A number of years ago my sweetie turned over her Thomas Merton books to me. Of a few classics, I now have duplicates on my office shelf. And others, I have yet to read.
Every so often, I return to Merton, and in doing so, I find myself gently drawn and gently drifting away. Drawn, of course, by a kindred spirit: an artist who never seems satisfied, and who chafes at what he considers silly. My sense of Merton is that he possessed a powerful intellect and he suffered no fools gladly. Pushed away at times, by his fussing and sense of entitlement. Which isn’t so much different from my own.
On the day of his entry into Gethsemani (also the day of his death), I went to a few volumes and found some timely entries.
It is five years since I came to the monastery. It is the same kind of day, overcast. But now it is raining. I wish I knew how to begin to be grateful to God and to Our Lady for bringing me here. (The Sign of Jonas, p 17)
Gratitude. Difficult. There are days when I know I’m so far from it, it’s the best I can do to ask God for a small seed of it.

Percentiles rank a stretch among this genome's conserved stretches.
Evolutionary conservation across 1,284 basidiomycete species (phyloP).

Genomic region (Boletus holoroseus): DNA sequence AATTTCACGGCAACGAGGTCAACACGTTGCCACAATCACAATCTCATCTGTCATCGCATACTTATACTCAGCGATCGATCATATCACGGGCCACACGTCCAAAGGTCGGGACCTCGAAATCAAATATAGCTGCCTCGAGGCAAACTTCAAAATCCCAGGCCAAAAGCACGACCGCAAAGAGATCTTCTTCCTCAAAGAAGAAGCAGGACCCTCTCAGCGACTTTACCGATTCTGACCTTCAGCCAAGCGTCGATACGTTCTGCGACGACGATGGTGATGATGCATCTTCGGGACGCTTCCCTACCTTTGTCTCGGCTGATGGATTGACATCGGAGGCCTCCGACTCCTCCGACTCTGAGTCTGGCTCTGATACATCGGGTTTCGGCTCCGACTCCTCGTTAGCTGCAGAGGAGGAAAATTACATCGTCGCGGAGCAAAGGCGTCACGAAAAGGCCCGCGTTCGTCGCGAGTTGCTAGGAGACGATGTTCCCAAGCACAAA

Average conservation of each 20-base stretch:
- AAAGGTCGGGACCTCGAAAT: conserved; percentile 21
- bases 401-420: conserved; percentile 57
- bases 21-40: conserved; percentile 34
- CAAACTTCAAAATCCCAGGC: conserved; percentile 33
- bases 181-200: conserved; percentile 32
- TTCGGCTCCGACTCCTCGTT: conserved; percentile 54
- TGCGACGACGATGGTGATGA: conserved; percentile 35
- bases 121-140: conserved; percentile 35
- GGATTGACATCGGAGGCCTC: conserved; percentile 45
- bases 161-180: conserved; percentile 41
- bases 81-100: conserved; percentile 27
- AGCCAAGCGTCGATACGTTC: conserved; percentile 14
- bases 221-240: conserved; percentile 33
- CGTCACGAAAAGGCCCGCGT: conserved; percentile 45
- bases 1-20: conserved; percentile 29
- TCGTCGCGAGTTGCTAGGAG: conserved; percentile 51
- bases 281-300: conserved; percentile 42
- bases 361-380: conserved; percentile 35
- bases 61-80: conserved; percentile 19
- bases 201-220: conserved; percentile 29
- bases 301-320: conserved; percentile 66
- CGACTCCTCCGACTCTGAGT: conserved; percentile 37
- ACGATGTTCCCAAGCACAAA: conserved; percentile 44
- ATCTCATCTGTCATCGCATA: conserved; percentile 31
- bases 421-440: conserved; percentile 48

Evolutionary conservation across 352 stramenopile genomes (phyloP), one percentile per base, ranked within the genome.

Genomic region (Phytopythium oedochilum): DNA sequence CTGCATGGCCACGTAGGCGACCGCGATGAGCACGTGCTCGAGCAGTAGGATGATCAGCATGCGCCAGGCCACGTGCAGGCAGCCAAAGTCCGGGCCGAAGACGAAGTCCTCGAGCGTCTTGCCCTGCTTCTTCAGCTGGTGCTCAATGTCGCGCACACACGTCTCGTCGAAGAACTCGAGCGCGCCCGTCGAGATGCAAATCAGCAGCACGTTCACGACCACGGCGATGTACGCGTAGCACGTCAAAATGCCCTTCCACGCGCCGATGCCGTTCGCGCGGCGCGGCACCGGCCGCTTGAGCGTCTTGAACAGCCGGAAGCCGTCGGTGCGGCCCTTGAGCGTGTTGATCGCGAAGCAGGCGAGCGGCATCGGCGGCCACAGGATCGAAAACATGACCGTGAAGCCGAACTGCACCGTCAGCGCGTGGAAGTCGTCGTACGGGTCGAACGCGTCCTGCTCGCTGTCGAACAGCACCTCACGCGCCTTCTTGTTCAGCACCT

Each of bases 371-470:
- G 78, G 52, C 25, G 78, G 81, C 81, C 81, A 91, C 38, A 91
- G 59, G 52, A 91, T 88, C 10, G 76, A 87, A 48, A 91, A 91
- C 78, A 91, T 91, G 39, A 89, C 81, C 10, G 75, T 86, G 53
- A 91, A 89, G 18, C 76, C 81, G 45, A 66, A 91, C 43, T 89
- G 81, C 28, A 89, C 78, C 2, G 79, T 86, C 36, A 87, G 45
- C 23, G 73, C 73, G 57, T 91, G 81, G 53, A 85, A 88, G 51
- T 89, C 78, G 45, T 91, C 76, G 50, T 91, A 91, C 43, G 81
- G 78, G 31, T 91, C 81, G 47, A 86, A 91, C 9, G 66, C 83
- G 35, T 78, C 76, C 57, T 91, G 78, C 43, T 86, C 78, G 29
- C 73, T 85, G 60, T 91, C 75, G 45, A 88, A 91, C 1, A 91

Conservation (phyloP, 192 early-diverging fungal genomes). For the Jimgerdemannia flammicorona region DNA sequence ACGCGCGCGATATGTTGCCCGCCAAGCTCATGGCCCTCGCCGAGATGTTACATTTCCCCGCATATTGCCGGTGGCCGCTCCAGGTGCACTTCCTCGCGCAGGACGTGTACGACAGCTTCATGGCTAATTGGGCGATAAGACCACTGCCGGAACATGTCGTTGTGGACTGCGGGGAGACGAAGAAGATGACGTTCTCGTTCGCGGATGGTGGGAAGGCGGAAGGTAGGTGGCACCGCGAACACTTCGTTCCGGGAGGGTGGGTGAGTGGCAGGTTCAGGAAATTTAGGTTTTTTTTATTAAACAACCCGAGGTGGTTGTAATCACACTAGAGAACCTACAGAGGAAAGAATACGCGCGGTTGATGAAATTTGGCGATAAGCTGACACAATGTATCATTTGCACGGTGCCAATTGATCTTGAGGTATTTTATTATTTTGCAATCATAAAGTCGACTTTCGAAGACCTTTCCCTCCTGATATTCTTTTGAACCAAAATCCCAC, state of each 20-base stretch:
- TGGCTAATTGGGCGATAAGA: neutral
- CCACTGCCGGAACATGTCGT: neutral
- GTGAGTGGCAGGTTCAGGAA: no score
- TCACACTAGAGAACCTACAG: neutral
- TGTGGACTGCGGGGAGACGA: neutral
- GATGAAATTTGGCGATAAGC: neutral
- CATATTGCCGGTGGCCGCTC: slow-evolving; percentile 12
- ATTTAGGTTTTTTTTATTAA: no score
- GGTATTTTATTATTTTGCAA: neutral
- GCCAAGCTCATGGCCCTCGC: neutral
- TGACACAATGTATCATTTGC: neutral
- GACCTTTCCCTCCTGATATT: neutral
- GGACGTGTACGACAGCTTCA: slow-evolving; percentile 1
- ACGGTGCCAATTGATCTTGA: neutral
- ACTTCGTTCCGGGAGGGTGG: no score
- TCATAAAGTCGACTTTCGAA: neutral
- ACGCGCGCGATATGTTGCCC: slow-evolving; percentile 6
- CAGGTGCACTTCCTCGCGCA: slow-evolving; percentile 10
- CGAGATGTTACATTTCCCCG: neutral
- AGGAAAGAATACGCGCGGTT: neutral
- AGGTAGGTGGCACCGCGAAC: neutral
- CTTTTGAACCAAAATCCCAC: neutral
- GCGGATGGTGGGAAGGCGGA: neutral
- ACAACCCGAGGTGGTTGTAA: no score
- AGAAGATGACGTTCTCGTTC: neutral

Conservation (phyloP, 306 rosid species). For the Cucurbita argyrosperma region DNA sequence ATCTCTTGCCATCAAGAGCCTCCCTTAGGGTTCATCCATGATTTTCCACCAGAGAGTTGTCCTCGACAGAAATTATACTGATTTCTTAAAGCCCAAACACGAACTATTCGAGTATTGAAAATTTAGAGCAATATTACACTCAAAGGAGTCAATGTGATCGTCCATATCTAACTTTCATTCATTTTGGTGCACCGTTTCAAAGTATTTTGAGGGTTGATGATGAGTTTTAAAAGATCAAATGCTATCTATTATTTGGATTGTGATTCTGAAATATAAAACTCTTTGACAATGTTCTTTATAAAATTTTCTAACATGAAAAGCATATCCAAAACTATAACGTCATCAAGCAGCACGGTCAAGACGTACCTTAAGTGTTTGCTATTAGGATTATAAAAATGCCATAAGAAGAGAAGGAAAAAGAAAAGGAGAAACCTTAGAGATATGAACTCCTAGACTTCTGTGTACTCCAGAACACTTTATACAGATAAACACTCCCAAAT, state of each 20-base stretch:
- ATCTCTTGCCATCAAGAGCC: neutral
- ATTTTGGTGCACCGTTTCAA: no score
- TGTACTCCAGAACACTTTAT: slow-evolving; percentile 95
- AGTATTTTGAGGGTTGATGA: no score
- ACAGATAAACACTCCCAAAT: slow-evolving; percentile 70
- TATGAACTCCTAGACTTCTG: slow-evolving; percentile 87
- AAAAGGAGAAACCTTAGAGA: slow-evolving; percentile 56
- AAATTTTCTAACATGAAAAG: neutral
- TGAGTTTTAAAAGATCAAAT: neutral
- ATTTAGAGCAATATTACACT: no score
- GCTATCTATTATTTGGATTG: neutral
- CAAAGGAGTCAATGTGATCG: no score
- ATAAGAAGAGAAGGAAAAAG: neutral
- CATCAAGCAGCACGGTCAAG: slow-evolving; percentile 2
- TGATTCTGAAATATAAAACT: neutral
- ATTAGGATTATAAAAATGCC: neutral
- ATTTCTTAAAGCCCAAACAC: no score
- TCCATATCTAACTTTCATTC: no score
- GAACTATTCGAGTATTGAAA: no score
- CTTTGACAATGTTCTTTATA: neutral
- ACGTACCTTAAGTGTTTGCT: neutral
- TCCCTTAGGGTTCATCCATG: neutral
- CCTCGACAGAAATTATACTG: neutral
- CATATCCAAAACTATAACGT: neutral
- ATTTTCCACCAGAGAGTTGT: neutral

And this morning, seeing the multitude of stars above the pine branches of the wood, I was suddenly hit, as it were, with the whole package of the meaning of everything, that the immense mercy of God was upon me, that the Lord in infinte kindness had looked down on me, had given me this vocation out of love, and that He had always intended this. I saw how foolish and trivial had been all my fears and desperation!
The only response is to go out from oneself with all that one is (which is nothing), and pour out that nothingness in gratitude that He is who He is. (A Vow of Conversation, p 112)
The last quote is fudged somewhat–he wrote it on the 9th of December. But it shows something of a snapshot of growth of the man’s life in the monastery.
It occurs to me that in the coming year, I will be as old as Thomas Merton was in the last year of his life. Sometimes I reflect on a saint’s life–what were they doing when they were my age? What am I doing now? A silly exercise, perhaps. Merton points a better way: the reflection on the immensity of God, and the love God shows us. How foolish are my little games and fears and unsettledness within.